Sunday, October 8, 2017

Onboarding a new team member

I know someone who had recently gone through a very traumatic experience of joining a new team. Although he considers himself a really tough guy, who is not easily scared by challenge, within his first few days he had immediately taken the decision to quit at all costs - he did all he could to quickly learn the technologies and understand the environment, he simply believed that the team he was in was SEVERELY lacking in communication. Too bad: big trauma for the poor guy, big loss of time and money for the organization, all could have been prevented with some communication.

Here is some advice to properly handle a new on-boarder.

1) tell him/her in advance what technologies he will be working on. Since normally it takes minimum one month before you can join the team, you can learn that stuff at home and reduce the initial sense of "fremdheit" (alienation, alienness, disorientation.... in Italian we say "spaesamento", which is "feeling you have when you leave your village (paese) and enter into foreign territory)

2) since day one, spend regularly time (say minimum 30 minutes a day) talking and mentoring the new guy

3) invite often the new guy to participate in the resolution of a problem on the actual applications you are developing/maintaining - nothing better than "learning in action".... later he can read the documents, he will understand them much better when he can attach them to some living application he has seen before.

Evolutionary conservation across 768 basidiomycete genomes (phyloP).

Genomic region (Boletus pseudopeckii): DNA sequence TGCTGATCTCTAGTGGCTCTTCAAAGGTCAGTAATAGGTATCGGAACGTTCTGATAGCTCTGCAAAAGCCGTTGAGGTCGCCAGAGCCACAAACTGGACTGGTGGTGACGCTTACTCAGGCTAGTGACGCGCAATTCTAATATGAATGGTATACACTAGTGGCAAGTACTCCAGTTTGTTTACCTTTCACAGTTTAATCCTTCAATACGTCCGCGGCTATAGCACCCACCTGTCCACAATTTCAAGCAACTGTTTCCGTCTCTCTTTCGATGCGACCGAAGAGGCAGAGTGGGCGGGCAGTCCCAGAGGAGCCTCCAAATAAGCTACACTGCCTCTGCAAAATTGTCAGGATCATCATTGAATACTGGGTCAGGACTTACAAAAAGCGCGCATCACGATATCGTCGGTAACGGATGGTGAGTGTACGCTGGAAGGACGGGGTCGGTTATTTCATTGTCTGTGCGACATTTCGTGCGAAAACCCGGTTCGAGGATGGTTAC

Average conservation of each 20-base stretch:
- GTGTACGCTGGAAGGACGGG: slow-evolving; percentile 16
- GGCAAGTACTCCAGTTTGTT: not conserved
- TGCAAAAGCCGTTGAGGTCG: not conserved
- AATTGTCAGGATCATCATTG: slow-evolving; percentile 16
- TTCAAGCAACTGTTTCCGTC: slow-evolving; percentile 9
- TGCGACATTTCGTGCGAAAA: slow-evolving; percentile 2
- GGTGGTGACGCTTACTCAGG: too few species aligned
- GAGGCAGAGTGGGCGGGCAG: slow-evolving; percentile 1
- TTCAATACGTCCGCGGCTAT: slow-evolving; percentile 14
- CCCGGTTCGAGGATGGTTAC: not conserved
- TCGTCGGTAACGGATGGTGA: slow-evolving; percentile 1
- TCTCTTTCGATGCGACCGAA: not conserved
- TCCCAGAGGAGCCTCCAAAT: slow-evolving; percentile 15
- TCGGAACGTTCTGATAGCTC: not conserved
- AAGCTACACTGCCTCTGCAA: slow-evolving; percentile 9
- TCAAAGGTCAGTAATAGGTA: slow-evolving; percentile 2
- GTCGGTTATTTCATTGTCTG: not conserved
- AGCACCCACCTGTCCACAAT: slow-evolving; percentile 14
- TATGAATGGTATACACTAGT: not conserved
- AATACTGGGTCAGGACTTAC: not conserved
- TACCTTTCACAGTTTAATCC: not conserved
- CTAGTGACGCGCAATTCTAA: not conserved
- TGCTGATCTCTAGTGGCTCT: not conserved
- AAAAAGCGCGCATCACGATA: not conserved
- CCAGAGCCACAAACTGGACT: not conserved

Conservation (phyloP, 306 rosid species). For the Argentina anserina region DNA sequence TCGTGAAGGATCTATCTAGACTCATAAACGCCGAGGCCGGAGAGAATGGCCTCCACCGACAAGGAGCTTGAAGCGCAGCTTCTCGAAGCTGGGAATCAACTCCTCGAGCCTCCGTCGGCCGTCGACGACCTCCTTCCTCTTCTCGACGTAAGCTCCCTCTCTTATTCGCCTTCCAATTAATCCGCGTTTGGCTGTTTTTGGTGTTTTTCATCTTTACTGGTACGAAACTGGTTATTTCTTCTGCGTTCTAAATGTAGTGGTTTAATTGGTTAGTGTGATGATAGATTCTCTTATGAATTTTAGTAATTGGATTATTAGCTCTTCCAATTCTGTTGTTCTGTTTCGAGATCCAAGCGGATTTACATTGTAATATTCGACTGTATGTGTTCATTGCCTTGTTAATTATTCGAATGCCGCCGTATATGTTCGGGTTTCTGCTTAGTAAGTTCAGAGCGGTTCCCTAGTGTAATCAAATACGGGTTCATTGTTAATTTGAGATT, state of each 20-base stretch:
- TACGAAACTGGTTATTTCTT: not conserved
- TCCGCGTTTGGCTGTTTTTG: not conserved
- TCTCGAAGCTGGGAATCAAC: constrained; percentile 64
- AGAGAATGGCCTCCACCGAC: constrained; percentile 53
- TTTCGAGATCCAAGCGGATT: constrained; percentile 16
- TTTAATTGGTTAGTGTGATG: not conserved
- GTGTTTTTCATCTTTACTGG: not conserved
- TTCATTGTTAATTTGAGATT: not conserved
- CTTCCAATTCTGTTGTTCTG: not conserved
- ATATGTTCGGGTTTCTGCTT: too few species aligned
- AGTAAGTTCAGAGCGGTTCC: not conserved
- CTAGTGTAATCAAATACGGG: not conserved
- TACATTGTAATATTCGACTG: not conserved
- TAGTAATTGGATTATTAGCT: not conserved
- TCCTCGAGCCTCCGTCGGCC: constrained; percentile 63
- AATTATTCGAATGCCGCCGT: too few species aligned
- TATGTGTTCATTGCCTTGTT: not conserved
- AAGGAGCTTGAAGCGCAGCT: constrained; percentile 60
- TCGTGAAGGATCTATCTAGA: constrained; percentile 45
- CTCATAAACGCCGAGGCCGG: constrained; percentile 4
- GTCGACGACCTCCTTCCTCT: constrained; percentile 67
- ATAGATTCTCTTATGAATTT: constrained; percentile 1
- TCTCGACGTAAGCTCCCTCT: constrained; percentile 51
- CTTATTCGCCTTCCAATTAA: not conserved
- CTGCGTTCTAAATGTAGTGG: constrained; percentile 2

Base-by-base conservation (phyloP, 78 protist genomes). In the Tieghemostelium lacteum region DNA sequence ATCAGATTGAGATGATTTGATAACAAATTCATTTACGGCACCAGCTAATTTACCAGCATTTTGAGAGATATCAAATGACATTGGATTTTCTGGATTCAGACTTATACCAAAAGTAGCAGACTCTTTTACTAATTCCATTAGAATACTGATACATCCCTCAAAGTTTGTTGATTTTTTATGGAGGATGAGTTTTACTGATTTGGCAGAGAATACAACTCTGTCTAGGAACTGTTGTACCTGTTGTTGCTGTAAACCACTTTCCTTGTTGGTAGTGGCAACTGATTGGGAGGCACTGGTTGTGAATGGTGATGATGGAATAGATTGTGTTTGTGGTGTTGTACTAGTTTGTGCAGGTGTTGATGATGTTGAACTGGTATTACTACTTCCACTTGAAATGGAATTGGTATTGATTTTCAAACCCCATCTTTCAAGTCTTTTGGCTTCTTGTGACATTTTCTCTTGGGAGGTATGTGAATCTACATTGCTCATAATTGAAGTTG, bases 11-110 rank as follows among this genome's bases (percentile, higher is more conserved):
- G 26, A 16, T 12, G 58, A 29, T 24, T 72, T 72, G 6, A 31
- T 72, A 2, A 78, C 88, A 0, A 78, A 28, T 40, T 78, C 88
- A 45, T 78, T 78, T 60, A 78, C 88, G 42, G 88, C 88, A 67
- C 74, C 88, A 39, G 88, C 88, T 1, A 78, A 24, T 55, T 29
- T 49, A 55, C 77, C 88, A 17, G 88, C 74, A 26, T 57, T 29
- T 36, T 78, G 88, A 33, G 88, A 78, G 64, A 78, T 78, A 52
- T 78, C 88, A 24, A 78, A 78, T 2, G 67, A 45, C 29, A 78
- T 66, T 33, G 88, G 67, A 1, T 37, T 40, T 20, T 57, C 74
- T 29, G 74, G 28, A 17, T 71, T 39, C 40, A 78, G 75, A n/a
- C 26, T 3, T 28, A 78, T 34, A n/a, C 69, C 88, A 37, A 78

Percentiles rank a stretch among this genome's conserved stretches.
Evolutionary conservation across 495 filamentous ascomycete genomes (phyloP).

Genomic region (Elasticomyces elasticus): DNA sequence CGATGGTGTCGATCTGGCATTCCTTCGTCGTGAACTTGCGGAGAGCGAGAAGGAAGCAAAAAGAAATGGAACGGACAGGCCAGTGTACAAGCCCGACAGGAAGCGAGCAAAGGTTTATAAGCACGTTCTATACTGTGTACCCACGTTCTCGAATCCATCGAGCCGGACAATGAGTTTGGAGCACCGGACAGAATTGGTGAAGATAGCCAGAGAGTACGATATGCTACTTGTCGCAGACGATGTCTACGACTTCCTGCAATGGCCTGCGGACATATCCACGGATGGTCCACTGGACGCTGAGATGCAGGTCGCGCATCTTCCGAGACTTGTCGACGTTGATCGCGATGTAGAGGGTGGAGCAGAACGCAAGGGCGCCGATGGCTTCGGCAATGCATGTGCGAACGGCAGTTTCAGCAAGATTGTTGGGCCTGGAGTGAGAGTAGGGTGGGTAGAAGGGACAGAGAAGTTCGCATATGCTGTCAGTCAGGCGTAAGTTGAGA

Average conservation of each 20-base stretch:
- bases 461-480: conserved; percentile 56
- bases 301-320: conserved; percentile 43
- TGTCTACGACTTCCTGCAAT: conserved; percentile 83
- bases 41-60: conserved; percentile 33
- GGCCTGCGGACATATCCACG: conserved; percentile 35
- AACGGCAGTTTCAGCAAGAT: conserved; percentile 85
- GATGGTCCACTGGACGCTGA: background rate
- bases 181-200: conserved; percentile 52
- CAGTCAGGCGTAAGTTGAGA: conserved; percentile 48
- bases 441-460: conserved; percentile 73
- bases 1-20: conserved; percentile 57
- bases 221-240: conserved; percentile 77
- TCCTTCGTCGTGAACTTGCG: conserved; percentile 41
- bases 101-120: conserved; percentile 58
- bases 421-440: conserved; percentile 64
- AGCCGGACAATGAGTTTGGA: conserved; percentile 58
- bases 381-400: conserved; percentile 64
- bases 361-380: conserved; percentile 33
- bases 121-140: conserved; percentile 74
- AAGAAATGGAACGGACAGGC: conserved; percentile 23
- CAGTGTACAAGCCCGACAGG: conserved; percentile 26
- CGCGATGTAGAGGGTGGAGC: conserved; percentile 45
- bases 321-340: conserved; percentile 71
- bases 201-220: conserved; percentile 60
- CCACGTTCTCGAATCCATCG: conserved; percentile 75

4) avoid by all means to assign tasks by email/chat. Talk to the guy to explain him the task, and answer to all his questions, make him very clear that communication is open at all time and he is very welcome to ask questions

5) give the new guy a "play environment" (ideally a VM or docker container) where he can experiment without fear of breaking the existing code

6) don't make the poor guy go through the pain of applying himself for all the rights he need to access the different environments. All this account creation and rights is an activity that should be started BEFORE the guy arrives. It's painful, it's boring, in some large organizations it means using half a dozen tools and clicking like crazy.

7) even if everybody is very busy, find the time to say good morning, how are you feeling, etc

8) document, in a written form, the requirements you give to the guy. You won't believe how much still today people believe that you can actually work on something like "please write me the tests on this application" without even giving the specifications, without having any javadoc, without even documenting the DB structure.... and sometimes they don't even say "please"

9) make sure that the guy knows BEFORE JOINING what exactly is expected from him

10) if the guy gives explicit signs of being uneasy, don't ignore them!

And remember, you you think something (requirements, implementation details) is reckoned not being worth to be written, then most likely it's not even worth to be implemented.

Even if all this sounds simply common sense, you won't believe how multi-million projects still rely on a "swim or sink" approach - maybe someone particularly macho is even happy if you sink.

Wonderful (?!) pictures of military training available here , but remember, IT requires you to be smart and knowledgeable, not to be a hero.

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